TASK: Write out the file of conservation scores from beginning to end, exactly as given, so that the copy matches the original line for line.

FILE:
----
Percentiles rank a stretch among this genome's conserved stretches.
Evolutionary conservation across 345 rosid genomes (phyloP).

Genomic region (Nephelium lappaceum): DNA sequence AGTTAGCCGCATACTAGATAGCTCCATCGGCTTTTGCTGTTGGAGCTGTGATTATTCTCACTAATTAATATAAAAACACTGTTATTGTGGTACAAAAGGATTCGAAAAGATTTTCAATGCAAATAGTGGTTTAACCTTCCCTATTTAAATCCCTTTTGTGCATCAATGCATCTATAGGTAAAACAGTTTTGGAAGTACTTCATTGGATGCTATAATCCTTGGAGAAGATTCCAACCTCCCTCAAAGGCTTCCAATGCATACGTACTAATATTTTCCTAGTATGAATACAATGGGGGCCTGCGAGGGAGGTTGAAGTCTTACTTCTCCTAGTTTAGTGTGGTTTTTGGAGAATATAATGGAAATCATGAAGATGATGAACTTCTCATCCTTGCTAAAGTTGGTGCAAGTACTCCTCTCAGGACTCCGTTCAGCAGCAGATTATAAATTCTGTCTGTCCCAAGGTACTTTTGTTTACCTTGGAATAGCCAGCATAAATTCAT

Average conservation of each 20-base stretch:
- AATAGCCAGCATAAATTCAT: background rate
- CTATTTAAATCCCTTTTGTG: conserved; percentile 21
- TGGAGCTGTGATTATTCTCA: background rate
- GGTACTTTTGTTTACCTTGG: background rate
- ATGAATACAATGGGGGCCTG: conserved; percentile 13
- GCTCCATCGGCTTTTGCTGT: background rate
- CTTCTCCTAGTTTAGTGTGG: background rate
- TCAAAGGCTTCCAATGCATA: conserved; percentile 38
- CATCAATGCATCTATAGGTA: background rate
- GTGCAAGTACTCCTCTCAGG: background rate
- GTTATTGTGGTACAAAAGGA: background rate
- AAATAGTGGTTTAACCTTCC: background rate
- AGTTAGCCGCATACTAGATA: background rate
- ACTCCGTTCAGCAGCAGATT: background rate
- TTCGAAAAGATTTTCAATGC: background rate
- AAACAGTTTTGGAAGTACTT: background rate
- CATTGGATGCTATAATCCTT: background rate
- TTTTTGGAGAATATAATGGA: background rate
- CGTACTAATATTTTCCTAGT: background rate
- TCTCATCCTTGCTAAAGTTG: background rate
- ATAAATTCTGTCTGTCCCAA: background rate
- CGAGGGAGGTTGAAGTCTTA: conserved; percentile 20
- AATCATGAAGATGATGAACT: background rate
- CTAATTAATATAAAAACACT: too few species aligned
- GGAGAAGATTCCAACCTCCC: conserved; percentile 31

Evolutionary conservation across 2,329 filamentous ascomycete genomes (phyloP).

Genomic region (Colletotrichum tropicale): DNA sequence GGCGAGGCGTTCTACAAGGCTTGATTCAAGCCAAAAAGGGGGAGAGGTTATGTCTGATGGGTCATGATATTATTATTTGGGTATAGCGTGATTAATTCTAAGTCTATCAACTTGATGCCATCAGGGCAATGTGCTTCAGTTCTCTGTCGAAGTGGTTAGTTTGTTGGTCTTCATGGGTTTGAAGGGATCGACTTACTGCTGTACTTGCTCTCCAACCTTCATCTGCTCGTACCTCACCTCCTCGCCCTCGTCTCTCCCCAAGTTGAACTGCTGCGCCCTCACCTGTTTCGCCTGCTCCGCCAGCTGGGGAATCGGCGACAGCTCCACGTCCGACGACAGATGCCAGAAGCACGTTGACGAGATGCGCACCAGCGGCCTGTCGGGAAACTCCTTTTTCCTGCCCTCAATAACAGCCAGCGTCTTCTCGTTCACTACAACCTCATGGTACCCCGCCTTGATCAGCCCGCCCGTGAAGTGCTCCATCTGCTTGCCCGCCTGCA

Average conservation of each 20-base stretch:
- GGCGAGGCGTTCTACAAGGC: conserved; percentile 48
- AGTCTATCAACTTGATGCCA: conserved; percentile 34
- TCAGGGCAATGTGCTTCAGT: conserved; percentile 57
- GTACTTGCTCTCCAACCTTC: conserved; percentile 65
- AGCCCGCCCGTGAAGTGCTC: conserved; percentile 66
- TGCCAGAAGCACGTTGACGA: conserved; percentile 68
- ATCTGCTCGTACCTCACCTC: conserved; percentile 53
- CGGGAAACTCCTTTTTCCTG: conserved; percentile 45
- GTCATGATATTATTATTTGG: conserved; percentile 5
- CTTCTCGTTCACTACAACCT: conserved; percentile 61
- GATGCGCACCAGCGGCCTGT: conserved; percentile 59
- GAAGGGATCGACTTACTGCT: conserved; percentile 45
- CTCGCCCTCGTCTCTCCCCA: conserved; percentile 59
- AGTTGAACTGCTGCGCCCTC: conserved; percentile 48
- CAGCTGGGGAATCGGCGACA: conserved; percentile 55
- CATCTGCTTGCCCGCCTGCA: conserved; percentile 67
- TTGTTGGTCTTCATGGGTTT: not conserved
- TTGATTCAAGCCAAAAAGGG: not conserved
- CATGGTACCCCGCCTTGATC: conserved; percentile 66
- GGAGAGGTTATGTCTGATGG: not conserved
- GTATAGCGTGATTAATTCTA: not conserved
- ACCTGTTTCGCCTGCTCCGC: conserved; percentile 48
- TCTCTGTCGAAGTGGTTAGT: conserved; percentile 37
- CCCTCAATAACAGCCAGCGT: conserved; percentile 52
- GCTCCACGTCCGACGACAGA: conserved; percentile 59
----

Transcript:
Percentiles rank a stretch among this genome's conserved stretches.
Evolutionary conservation across 345 rosid genomes (phyloP).

Genomic region (Nephelium lappaceum): DNA sequence AGTTAGCCGCATACTAGATAGCTCCATCGGCTTTTGCTGTTGGAGCTGTGATTATTCTCACTAATTAATATAAAAACACTGTTATTGTGGTACAAAAGGATTCGAAAAGATTTTCAATGCAAATAGTGGTTTAACCTTCCCTATTTAAATCCCTTTTGTGCATCAATGCATCTATAGGTAAAACAGTTTTGGAAGTACTTCATTGGATGCTATAATCCTTGGAGAAGATTCCAACCTCCCTCAAAGGCTTCCAATGCATACGTACTAATATTTTCCTAGTATGAATACAATGGGGGCCTGCGAGGGAGGTTGAAGTCTTACTTCTCCTAGTTTAGTGTGGTTTTTGGAGAATATAATGGAAATCATGAAGATGATGAACTTCTCATCCTTGCTAAAGTTGGTGCAAGTACTCCTCTCAGGACTCCGTTCAGCAGCAGATTATAAATTCTGTCTGTCCCAAGGTACTTTTGTTTACCTTGGAATAGCCAGCATAAATTCAT

Average conservation of each 20-base stretch:
- AATAGCCAGCATAAATTCAT: background rate
- CTATTTAAATCCCTTTTGTG: conserved; percentile 21
- TGGAGCTGTGATTATTCTCA: background rate
- GGTACTTTTGTTTACCTTGG: background rate
- ATGAATACAATGGGGGCCTG: conserved; percentile 13
- GCTCCATCGGCTTTTGCTGT: background rate
- CTTCTCCTAGTTTAGTGTGG: background rate
- TCAAAGGCTTCCAATGCATA: conserved; percentile 38
- CATCAATGCATCTATAGGTA: background rate
- GTGCAAGTACTCCTCTCAGG: background rate
- GTTATTGTGGTACAAAAGGA: background rate
- AAATAGTGGTTTAACCTTCC: background rate
- AGTTAGCCGCATACTAGATA: background rate
- ACTCCGTTCAGCAGCAGATT: background rate
- TTCGAAAAGATTTTCAATGC: background rate
- AAACAGTTTTGGAAGTACTT: background rate
- CATTGGATGCTATAATCCTT: background rate
- TTTTTGGAGAATATAATGGA: background rate
- CGTACTAATATTTTCCTAGT: background rate
- TCTCATCCTTGCTAAAGTTG: background rate
- ATAAATTCTGTCTGTCCCAA: background rate
- CGAGGGAGGTTGAAGTCTTA: conserved; percentile 20
- AATCATGAAGATGATGAACT: background rate
- CTAATTAATATAAAAACACT: too few species aligned
- GGAGAAGATTCCAACCTCCC: conserved; percentile 31

Evolutionary conservation across 2,329 filamentous ascomycete genomes (phyloP).

Genomic region (Colletotrichum tropicale): DNA sequence GGCGAGGCGTTCTACAAGGCTTGATTCAAGCCAAAAAGGGGGAGAGGTTATGTCTGATGGGTCATGATATTATTATTTGGGTATAGCGTGATTAATTCTAAGTCTATCAACTTGATGCCATCAGGGCAATGTGCTTCAGTTCTCTGTCGAAGTGGTTAGTTTGTTGGTCTTCATGGGTTTGAAGGGATCGACTTACTGCTGTACTTGCTCTCCAACCTTCATCTGCTCGTACCTCACCTCCTCGCCCTCGTCTCTCCCCAAGTTGAACTGCTGCGCCCTCACCTGTTTCGCCTGCTCCGCCAGCTGGGGAATCGGCGACAGCTCCACGTCCGACGACAGATGCCAGAAGCACGTTGACGAGATGCGCACCAGCGGCCTGTCGGGAAACTCCTTTTTCCTGCCCTCAATAACAGCCAGCGTCTTCTCGTTCACTACAACCTCATGGTACCCCGCCTTGATCAGCCCGCCCGTGAAGTGCTCCATCTGCTTGCCCGCCTGCA

Average conservation of each 20-base stretch:
- GGCGAGGCGTTCTACAAGGC: conserved; percentile 48
- AGTCTATCAACTTGATGCCA: conserved; percentile 34
- TCAGGGCAATGTGCTTCAGT: conserved; percentile 57
- GTACTTGCTCTCCAACCTTC: conserved; percentile 65
- AGCCCGCCCGTGAAGTGCTC: conserved; percentile 66
- TGCCAGAAGCACGTTGACGA: conserved; percentile 68
- ATCTGCTCGTACCTCACCTC: conserved; percentile 53
- CGGGAAACTCCTTTTTCCTG: conserved; percentile 45
- GTCATGATATTATTATTTGG: conserved; percentile 5
- CTTCTCGTTCACTACAACCT: conserved; percentile 61
- GATGCGCACCAGCGGCCTGT: conserved; percentile 59
- GAAGGGATCGACTTACTGCT: conserved; percentile 45
- CTCGCCCTCGTCTCTCCCCA: conserved; percentile 59
- AGTTGAACTGCTGCGCCCTC: conserved; percentile 48
- CAGCTGGGGAATCGGCGACA: conserved; percentile 55
- CATCTGCTTGCCCGCCTGCA: conserved; percentile 67
- TTGTTGGTCTTCATGGGTTT: not conserved
- TTGATTCAAGCCAAAAAGGG: not conserved
- CATGGTACCCCGCCTTGATC: conserved; percentile 66
- GGAGAGGTTATGTCTGATGG: not conserved
- GTATAGCGTGATTAATTCTA: not conserved
- ACCTGTTTCGCCTGCTCCGC: conserved; percentile 48
- TCTCTGTCGAAGTGGTTAGT: conserved; percentile 37
- CCCTCAATAACAGCCAGCGT: conserved; percentile 52
- GCTCCACGTCCGACGACAGA: conserved; percentile 59